Our aging West Bend 36-cup coffee maker that we used as a hot water urn finally gave out.
The Spouse went on-line and found a 30-cup replacement unit apparently is
* Imported by Buffalo Tools for its AmeriHome brand
* Sold by Wayfair
* Ordered via Walmart
The Spouse made the selection based solely on price - it was cheap.
It turns out that the 30-cup coffee maker was able to produce only one-cup.
After the first cup, the spigot handle broke and no more water could be released. I suppose that's better than having the spigot stuck OPEN, dumping 85o F water on my feet and the floor.
A coffee urn has a hard life at our home. It sometimes runs 72 hours at a stretch.
The made-in-America West Bend not only survived the extended use, but was quiet about it. The replacement made-in-China unit not only failed at first use, but it also was noisy. The Spouse likes quiet.
An equivalent capacity West Bend unit costs roughly $12-$15 more than the Chinese urn. Target is listing a West Bend 30-Cup Polished Aluminum Urn - 58030 for $32 plus tax but with free shipping. Walmart is advertising the same unit, sold by one of its partners, for $43.30 plus tax and plus shipping. A West Bend 42-Cup Polished Aluminum Urn - 58002 at Target is $46 plus tax.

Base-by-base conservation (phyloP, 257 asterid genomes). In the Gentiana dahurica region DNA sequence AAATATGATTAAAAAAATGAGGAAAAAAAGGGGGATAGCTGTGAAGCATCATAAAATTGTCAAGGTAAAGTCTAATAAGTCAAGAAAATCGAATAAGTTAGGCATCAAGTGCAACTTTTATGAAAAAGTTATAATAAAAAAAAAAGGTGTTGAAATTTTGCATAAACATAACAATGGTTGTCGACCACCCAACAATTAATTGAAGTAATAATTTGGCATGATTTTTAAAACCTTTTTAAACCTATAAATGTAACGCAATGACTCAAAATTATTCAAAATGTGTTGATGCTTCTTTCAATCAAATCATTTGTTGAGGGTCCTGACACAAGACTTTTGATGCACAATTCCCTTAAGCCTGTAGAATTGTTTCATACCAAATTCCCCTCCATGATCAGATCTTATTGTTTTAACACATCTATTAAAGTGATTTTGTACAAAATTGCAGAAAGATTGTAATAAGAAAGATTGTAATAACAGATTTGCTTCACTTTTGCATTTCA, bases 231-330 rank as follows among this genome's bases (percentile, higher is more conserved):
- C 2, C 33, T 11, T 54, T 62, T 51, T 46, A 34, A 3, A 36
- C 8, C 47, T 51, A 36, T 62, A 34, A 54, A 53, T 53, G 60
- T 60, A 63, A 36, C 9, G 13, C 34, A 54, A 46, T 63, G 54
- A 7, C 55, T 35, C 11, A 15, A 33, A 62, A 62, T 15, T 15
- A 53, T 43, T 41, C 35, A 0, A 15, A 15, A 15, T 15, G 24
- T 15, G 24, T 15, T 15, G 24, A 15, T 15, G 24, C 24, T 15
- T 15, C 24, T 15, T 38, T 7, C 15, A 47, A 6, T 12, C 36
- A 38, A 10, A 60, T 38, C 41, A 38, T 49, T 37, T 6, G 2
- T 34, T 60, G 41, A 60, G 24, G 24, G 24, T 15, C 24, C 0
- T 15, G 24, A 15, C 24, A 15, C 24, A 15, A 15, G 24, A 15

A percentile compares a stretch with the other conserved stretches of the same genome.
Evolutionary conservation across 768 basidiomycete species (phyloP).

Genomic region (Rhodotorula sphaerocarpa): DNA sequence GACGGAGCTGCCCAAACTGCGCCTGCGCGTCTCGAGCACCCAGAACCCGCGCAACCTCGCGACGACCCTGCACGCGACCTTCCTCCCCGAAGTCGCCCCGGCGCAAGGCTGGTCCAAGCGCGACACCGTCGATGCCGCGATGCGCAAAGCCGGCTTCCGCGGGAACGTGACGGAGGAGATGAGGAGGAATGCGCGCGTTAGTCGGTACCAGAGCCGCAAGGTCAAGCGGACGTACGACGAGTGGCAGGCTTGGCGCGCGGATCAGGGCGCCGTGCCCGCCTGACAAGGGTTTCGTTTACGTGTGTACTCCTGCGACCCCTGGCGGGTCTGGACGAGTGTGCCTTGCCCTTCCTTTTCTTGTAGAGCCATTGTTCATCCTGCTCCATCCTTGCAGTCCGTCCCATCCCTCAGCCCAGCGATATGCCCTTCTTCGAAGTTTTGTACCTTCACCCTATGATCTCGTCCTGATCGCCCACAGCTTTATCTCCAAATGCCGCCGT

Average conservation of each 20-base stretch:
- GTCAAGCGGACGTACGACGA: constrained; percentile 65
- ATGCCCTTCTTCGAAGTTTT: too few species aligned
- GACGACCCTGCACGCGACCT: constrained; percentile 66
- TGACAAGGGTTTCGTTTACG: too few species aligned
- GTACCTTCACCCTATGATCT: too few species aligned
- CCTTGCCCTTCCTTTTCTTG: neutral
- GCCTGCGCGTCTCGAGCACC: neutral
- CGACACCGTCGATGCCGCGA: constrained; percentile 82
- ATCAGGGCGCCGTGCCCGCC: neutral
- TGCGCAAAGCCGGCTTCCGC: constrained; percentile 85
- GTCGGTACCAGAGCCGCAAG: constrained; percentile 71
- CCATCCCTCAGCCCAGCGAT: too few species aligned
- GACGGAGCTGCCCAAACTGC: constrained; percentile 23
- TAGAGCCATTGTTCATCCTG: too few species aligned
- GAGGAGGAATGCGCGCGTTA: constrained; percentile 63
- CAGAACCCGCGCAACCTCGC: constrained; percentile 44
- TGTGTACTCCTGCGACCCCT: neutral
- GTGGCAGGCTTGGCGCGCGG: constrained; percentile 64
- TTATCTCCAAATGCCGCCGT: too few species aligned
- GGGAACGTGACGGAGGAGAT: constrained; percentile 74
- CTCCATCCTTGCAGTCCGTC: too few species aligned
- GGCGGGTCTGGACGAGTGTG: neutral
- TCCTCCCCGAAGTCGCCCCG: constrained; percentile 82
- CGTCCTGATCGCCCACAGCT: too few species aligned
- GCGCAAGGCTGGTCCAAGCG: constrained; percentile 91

Somewhere along the line the made-in-China urn allegedly went through "QC" - Quality Control - there's a sticker on the bottom of the unit that says so.
What the bottom of the unit omits are
* Name of manufacturer
* Name of importer
* Underwriters Laboratories (UL) approval
Back in the day, Japanese products had the same reputation that Chinese products have today - shoddy workmanship using shoddy parts to sell cheap and still make a good markup for the owners.
This is NOT to say that everything that comes from Japan today has the QC of my cameras, just as there are made-in-America products that are less than they could/should be (auto recalls for example), but China's reputation is well-deserved: dry wall, tires, and toys to name just three imports.